Tag: Hotel RantsView All Tags
Last week, we stayed at a hotel that shall remain nameless. We checked in after a 13-hour flight to a room stocked with a free minibar. A few minutes later, we were brought a welcome gift: orange juice, a packet of cheese cookies, a chocolate bar, and a box of marshmallows. Perfect! A little graze of that, and we wouldn’t need to venture out while zombie-fied.
As it happened, we drank the juice, had one cookie and one marshmallow, and realized we didn’t want to add a sugar coma to the jetlag one, so we ordered room service. No worries! We closed the marshmallow box, put the lid on the cookies, and left the chocolate in its wrapper. The rest of those goodies could wait for tomorrow.
The next morning, we stumbled down to breakfast. By the time we stumbled back up, our room had been cleaned. And the entire tray had been taken away.
Why, housekeeping, why? Why would you think that an airtight plastic pot of cookies that had been opened, deprived of one cookie, carefully closed again and set neatly on our desk, was finished? Why would you think that a box of marshmallows that had been dipped into and taped back up was to be thrown away? Why would you think that an unopened chocolate bar was repellent to us? Why?
Airbnb / Hotel Rants / Athens Hotels / Long Beach Hotels / Warsaw Hotels / Moscow Hotels / → All Tags
Lovely remote Airbnb in Joshua Tree
It’s taken a while, and a spell at rock bottom, but it’s happened. It’s over. I’m in recovery. I am no longer addicted to Airbnb.
When it launched, I loved the idea of Airbnb. Good hotels are wonderful, of course, but they’re also unaffordable for many people. On the other hand, few things are as dispiriting in travel as staying in a mediocre hotel with uninformed, unmotivated staff. Airbnb promised a local experience with locals who cared. What was not to love?
My first Airbnb hit was in Moscow. In a city where even a budget hotel costs around $300, I stayed in a world-famous Stalinist skyscraper for $130. Sure, there was no hot water but there was history – an infinite amount. (Plus the guy refunded me $80 for the lack of water.)
I went on to have better and better experiences. A stunning midcentury house in Palm Springs – an entire house – for less than a room at the Parker. A cabin on its own 15-acre desert plot in Joshua Tree. A gorgeous apartment in Warsaw.
But this summer I fell out of love.
Hotel Memories / Snapshot / Hotel Toiletries / Hotel Rants / NH Hotels / Hotel Amenities / Bathroom Amenities / → All Tags
Our name is HotelChatter and we are addicted to hotel toiletries.
Designer, cult, no-name motel brands – we can’t get enough. We stash them away every night in our suitcase, so housekeeping gives us more. We check out with bagfuls of the stuff. We haven’t bought soap or shampoo in years.
Hotel toiletries are the first things that always crop up in those articles that always crop up – the ones asking what is ok and not ok to take from hotel rooms. (Spoiler: it’s always the toiletries and stationery that’s ok, everything else is off limits.)
Recently we’ve noticed a decline in hotel toiletries. Smaller bottles. Fewer restocks. A sparser selection of products. Those wall dispensers that, much as we want to be eco, we can’t quite get around to accepting.
We live, of course, us inhabitants of HotelChatter Towers, surrounded by hotel toiletries (a shoebox of soap, one of shampoo and conditioner, one of body lotion). And we tend to grab them without much thought – it’s hard to remember just where that bottle of CO Bigelow came from, after all.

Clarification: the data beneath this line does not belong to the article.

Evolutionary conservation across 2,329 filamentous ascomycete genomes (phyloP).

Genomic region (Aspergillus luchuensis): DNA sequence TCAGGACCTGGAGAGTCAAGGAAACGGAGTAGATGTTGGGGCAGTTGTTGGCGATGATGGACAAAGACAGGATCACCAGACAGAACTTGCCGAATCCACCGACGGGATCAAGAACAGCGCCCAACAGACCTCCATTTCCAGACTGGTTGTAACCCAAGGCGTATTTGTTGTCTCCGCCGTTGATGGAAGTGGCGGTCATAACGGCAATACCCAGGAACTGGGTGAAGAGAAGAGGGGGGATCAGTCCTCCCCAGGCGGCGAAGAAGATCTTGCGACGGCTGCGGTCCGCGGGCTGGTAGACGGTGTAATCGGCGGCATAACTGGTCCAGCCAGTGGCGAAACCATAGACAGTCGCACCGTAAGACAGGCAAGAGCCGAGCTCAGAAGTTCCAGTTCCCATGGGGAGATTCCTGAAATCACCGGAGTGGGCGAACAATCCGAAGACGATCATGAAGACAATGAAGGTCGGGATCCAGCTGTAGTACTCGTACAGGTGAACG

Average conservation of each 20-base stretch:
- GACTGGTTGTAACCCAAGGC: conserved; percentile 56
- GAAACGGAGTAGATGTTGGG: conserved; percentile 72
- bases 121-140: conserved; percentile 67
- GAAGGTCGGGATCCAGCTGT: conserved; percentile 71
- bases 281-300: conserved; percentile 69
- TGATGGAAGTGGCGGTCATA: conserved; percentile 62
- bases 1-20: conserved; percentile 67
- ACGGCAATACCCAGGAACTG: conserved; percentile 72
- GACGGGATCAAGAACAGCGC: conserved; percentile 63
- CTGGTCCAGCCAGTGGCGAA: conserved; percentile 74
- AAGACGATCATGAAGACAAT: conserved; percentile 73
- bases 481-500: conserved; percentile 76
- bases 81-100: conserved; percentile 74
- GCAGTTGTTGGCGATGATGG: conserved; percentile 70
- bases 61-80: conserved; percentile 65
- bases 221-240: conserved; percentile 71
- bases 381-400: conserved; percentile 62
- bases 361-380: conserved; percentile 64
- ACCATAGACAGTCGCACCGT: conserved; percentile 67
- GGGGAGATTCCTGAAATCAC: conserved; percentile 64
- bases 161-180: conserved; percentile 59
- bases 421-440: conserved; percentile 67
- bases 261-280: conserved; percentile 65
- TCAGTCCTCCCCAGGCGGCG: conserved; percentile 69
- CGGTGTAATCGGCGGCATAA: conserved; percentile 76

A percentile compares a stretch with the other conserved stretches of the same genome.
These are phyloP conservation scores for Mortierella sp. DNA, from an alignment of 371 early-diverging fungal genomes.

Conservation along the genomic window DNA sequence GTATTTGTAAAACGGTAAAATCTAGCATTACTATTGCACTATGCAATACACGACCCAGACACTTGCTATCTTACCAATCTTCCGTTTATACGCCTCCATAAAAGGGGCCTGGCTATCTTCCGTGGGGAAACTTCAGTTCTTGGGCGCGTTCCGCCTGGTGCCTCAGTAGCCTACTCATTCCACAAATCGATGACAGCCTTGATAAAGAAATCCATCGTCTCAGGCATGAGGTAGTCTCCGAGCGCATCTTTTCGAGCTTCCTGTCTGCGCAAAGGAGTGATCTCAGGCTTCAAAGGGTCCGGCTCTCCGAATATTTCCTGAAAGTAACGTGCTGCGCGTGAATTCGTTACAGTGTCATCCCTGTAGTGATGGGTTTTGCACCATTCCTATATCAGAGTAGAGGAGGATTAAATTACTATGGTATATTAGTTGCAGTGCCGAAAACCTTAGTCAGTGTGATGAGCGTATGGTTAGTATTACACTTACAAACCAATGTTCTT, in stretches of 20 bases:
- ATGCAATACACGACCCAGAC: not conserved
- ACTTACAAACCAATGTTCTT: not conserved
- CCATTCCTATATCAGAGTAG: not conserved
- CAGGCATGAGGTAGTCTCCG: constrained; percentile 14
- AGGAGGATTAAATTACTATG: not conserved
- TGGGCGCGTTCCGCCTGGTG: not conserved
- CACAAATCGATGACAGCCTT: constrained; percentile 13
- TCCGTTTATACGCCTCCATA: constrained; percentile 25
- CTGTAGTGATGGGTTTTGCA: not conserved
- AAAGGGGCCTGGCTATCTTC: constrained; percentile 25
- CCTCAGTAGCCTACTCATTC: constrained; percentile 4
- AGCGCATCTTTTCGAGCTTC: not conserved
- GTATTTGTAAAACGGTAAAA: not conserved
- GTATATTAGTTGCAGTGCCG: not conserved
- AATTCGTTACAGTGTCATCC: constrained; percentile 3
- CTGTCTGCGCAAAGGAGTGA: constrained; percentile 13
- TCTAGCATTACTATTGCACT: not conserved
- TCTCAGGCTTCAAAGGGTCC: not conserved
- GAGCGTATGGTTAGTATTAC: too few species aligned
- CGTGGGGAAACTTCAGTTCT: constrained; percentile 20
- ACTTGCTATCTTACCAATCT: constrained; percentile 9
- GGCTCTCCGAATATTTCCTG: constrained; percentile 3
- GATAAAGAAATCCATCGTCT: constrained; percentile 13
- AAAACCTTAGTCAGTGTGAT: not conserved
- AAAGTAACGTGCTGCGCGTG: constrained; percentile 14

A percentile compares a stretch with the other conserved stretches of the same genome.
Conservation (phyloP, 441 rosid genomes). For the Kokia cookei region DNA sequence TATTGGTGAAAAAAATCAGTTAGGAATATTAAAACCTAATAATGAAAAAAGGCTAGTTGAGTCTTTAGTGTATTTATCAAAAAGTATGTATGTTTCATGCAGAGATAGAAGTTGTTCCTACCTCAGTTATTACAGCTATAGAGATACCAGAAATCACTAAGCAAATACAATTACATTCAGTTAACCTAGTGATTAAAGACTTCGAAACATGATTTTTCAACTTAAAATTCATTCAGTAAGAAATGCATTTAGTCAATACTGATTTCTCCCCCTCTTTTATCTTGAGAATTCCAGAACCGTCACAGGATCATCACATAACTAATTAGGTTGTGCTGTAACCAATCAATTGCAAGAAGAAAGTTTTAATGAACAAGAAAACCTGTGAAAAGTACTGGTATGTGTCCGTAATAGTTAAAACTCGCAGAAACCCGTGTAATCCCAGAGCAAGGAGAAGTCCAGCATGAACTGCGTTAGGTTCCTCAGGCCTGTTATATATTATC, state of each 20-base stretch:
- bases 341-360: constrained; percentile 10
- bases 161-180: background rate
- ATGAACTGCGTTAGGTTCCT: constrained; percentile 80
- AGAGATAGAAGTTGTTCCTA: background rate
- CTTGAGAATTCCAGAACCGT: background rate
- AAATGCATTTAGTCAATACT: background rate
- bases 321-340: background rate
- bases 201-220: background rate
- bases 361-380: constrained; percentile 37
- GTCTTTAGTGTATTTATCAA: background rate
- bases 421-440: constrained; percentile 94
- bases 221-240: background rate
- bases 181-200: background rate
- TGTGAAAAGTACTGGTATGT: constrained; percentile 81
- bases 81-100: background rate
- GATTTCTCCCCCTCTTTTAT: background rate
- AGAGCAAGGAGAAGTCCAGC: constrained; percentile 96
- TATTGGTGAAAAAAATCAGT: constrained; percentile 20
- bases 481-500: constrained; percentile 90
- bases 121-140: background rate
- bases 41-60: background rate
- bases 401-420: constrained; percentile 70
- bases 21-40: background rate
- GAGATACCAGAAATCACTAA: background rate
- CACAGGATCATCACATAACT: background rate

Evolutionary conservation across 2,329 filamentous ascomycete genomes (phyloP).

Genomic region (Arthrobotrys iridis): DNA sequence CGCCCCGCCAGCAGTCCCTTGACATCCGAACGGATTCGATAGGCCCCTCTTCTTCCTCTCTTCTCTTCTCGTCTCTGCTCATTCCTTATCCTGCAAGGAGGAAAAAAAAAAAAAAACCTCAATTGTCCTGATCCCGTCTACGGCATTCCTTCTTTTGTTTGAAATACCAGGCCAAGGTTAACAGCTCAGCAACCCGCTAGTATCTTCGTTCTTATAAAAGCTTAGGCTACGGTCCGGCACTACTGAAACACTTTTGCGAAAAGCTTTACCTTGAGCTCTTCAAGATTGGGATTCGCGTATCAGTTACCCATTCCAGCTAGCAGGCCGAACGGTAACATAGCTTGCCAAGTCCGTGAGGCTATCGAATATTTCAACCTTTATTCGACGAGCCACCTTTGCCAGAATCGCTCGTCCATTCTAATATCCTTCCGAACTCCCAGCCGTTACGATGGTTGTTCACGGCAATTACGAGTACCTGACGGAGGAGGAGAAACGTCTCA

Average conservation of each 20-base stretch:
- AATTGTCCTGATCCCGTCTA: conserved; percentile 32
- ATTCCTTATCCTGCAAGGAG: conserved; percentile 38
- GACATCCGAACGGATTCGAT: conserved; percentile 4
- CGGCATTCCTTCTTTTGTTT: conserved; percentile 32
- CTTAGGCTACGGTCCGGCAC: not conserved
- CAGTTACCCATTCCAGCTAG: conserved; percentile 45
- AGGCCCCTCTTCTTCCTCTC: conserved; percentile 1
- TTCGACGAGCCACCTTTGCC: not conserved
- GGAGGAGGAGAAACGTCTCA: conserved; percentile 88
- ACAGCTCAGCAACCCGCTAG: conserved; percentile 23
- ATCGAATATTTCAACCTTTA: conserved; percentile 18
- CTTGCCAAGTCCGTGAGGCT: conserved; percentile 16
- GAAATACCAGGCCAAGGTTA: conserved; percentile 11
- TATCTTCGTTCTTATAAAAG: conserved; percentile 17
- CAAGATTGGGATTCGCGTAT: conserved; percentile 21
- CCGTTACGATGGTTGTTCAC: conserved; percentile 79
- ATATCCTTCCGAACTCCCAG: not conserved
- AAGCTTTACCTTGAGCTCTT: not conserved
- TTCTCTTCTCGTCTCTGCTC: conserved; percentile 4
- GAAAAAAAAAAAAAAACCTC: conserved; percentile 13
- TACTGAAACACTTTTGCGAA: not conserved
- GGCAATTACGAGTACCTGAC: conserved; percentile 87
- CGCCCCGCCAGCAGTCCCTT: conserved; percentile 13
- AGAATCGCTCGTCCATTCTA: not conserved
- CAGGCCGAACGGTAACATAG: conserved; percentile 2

But, spring cleaning this week, we stumbled upon another shoebox full of body lotion – one collected in happier times, around 2006-2008. Perhaps it’s coincidence, perhaps it’s pre-financial crisis, but we noticed that most of these bottles had been personalized to the hotels – and we had a Proustian moment, there in the bathroom, remembering the various trips.
Hotel Bathrooms / Hotel Design / Hotel Rants / Abu Dhabi Hotels / Starwood Hotels / Le Royal Meridien Hotels / Jonathan Khoo / → All Tags
This looks like a nice bathroom, right? Granted, the toily is a little close to the shower, and we’d prefer a proper bidet to a hose that someone else might have done who knows what with, but overall it looks good. Props for the separate tub, sexy streak of brown marble and omg-yes-gimme-dat dinnerplate showerhead.
Except the hotel left out one thing. A panel of glass.
This was the tweet that alerted us to the problem recently, from friend of HC and intrepid traveler, Jonathan Khoo.
hey bathroom designers (hotel & otherwise), ALWAYS a bad idea to just have a shower out in the open with no wall, tub, curtain, lip, etc.— Jonathan Khoo (@jonk) August 14, 2014
Yes, as much as we may bitch about peekaboo bathrooms, there is a worse bathroom sin, and that is the bathroom that leaks everywhere.
Question: is it ever ok to ask a woman what her childbearing status is? (Answer: not unless it is particularly vital to the conversation, or if she brings it up.)
Another question: how many 21st-century women do you know who define themselves by their childbearing status? (Answer: unless they’re joking about ‘mom brain’, or write "proud mom!!" on their Twitter bio, not many, presumably because it’s the 21st century and in general society believes that women have brains and souls and vocations that don't necessarily include breeding, and the virgin/whore/mother categories were put on fade when we got the vote.)
Last question: in light of the above, just how much sense does it make for a hotel to market a new package for
barren sterile heartless unfulfilled childless women?
Personally we’d say not much sense at all, but the Westin New York Grand Central seems to think barren is the new black, because they’ve just launched a package called Womanhood Redefined, aimed at women of childbearing age who – the horror! – don’t have children. It is, they claim, an ‘industry first’. Guys, sometimes there’s a reason for that.
The Womanhood Redefined package aims to “create a new definition of happiness” for women (whose happiness meter is, of course, generally contingent on the number of offspring that have swum through their birth canal). The hotel has teamed up with Melanie Notkin, author of the gloriously titled book, Otherhood: Modern Women Finding A New Kind Of Happiness. Together, they have decided that this is what childless women want from a hotel stay:
· A bed for the night (presumably unwarmed, just like your single mattress at home);
· A copy of Otherhood (to help you find happiness despite your stale loins);
· A $25 food and beverage credit towards cocktails at the bar (because SATC, woohoo!) or in-room dining (in case you are ashamed to show your single self in public);
· A personal consultation with the hotel’s executive chef, who will tell you about superfoods and growing home gardens (crucial question: is he single? MAYBE YOU CAN MARRY HIM);
· A personal consultation with the hotel’s Running Concierge (careful now, overexercise can lead to fertility issues);